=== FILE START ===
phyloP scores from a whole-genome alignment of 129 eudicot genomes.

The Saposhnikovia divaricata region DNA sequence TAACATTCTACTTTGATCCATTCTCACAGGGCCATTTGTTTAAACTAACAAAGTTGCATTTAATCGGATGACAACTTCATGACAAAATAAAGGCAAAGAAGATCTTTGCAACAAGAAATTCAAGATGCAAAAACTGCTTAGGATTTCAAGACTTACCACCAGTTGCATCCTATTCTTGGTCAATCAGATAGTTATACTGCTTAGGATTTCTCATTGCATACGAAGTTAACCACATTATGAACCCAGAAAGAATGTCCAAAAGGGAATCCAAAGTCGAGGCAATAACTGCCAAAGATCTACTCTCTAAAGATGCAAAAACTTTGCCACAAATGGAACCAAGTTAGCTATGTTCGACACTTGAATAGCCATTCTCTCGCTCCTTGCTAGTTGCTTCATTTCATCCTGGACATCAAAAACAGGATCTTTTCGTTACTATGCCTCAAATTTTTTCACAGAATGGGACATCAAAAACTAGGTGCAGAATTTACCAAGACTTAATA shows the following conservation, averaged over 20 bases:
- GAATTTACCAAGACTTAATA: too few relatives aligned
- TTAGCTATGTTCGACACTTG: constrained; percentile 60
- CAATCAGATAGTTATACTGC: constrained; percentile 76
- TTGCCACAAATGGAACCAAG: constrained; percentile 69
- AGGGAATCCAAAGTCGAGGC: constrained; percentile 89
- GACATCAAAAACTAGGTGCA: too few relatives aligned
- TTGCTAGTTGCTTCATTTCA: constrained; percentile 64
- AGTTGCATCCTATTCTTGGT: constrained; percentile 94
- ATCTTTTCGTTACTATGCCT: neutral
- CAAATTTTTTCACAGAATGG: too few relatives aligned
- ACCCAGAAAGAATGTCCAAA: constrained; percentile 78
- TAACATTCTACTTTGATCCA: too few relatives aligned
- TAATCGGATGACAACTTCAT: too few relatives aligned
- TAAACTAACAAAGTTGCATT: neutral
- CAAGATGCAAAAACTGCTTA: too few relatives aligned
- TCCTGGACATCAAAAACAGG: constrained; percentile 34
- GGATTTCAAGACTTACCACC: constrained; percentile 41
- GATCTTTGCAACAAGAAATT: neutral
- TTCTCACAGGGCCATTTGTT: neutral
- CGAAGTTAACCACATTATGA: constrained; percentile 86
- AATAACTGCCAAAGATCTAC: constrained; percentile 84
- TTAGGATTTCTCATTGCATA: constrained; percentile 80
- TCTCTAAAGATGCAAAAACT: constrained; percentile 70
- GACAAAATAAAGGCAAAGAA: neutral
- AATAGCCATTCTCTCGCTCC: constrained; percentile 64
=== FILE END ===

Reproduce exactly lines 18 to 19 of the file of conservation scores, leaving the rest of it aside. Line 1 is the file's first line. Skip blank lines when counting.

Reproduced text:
- TCCTGGACATCAAAAACAGG: constrained; percentile 34
- GGATTTCAAGACTTACCACC: constrained; percentile 41